Thereby she creates for her so well known backgrounds in her animal portraits, which form a center between rest and movement.

Weijnen feels inspired by the work of Michaël Borremans, who his bringing his backgrounds to life by his way of painting.

Within Weijnen's work the animals seem to step out of the painting.

To create even more uniqueness she has developed a technique whereby different painting media interact in order to produce a particular type of stain pattern. In the second layer this pattern is becoming part of the composition. It forms a kind of aura around the animal.

Also the sketchiness, the tight brushwork and the sober colors of Borremans are a great role model for her work.

His subjects are not ironed out yet realistic. The work of Weijnen also is the opposite of photographic or refined.

In terms of technique and light use Rembrandt is her big example. With a special lamp she puts her subjects in Rembrandt lighting. Other artists which are inspiring Weijnen are Théodore Géricault en Rosa Bonheur.

Gericault painted horses with an abundance of expression and movement. Bonheur painted animals equivalent to humans.

In Bonheur's work animals have a human expression, even as in the work of Weijnen.

In addition Bonheur worked with her own animals from a barn bordering on her atelier. Also, therein is to draw a comparison.

Weijnen lives with the animals she paints and sees it as a requirement for getting to know them.The character determines the atmosphere of the animal portrait. She aims to depth and layering and for that reason she works a lot with oilpaint.

She brings layer upon layer, making her work sometimes getting a bit of a pasty character.


Weijnen’s sculptures translate the human traits of the animal similarly. They are modeled portraits, not just a copy of the original. The images have a certain partly coarseness by use of materials.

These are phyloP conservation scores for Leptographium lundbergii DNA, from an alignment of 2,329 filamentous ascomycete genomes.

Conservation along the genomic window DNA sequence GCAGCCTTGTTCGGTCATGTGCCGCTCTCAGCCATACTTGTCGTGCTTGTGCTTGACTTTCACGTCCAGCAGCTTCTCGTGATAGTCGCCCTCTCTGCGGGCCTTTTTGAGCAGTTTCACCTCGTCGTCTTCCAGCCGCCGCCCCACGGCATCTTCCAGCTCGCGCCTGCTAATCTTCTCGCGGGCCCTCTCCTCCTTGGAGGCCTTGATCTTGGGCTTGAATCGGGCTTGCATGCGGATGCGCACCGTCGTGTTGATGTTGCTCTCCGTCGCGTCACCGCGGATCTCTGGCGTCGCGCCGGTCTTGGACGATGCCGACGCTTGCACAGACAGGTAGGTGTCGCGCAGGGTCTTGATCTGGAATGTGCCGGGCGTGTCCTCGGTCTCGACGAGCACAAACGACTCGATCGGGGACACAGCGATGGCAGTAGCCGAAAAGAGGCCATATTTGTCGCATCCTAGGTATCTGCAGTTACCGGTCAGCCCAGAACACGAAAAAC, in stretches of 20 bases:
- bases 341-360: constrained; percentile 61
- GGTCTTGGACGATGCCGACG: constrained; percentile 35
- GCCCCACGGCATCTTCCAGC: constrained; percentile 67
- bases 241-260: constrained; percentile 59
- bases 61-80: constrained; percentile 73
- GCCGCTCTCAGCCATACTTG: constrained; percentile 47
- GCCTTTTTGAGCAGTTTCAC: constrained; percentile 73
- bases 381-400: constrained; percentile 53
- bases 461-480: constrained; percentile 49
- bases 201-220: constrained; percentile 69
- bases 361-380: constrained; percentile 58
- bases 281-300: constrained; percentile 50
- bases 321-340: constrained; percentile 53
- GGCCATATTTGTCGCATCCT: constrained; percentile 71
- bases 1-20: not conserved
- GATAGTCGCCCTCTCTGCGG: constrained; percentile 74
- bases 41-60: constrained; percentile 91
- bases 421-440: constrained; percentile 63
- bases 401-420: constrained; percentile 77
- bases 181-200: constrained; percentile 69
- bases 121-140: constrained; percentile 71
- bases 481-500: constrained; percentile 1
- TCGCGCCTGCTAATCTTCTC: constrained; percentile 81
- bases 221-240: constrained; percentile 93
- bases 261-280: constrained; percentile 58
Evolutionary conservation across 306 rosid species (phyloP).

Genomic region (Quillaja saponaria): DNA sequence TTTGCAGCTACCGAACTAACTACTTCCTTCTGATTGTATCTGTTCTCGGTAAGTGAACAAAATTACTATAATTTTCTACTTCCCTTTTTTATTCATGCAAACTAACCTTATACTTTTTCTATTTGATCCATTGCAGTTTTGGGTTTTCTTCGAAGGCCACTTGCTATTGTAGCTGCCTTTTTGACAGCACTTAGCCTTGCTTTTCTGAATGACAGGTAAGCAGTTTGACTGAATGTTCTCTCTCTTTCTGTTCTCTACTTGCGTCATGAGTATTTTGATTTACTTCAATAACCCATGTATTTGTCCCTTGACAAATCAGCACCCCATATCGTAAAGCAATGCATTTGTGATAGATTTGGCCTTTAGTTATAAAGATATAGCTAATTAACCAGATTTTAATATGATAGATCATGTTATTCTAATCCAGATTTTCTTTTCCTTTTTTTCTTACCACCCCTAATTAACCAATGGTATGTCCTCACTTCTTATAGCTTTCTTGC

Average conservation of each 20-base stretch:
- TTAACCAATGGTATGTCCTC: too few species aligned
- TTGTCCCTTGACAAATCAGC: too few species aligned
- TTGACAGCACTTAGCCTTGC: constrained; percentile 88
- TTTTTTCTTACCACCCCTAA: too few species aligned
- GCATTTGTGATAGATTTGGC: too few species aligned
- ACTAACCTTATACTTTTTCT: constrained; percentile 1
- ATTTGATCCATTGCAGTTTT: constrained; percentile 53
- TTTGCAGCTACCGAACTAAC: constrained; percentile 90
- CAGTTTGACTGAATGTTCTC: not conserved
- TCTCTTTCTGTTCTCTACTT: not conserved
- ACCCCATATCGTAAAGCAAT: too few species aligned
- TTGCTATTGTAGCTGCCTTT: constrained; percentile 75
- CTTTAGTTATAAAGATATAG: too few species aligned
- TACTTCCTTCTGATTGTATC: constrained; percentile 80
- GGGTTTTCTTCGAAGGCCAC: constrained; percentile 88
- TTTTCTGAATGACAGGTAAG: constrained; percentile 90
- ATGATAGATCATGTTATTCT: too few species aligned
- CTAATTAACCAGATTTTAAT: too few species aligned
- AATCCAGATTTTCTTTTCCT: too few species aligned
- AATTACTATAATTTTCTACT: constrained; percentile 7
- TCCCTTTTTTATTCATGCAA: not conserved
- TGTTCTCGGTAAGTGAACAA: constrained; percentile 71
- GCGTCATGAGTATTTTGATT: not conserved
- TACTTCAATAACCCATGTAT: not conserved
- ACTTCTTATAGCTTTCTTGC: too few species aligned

Weijnen’s working order is to make pictures of each side of the subject to impose a complete 3D image.

She welds a frame, sets up wooden blocks with iron wires around it and then starts modeling the sculpture with clay.

Just like in her paintings she’s searching for layering and texture. She’s less looking for details in her sculptures though, by example the eyes, nose and paws are shown much coarser. Her sculptures are being made in plastic or bronze. She takes great care in the patina of her sculptures.

Nanouk Weijnen [Velp, 1973] studied at the Art Academy in Tilburg,  followed the teachers course of drawing and painting in Nijmegen and the sculpture art at NIKO Academy of visual arts and performing arts, Neerpelt, Belgium. Weijnen exhibited her work at The Netherlands ( Holland ) and abroad, including “Kasteel Tongelaar”, Mill. “Kunsthuis van het Oosten”, Enschede. Equitana Essen, Germany and “De Fabriek”, Eindhoven. She also provides an illustrated column in the Dutch country life magazine “Landleven”.  Her work is part of several private and corporate collections.

Weijnen works autonomously and commissioned.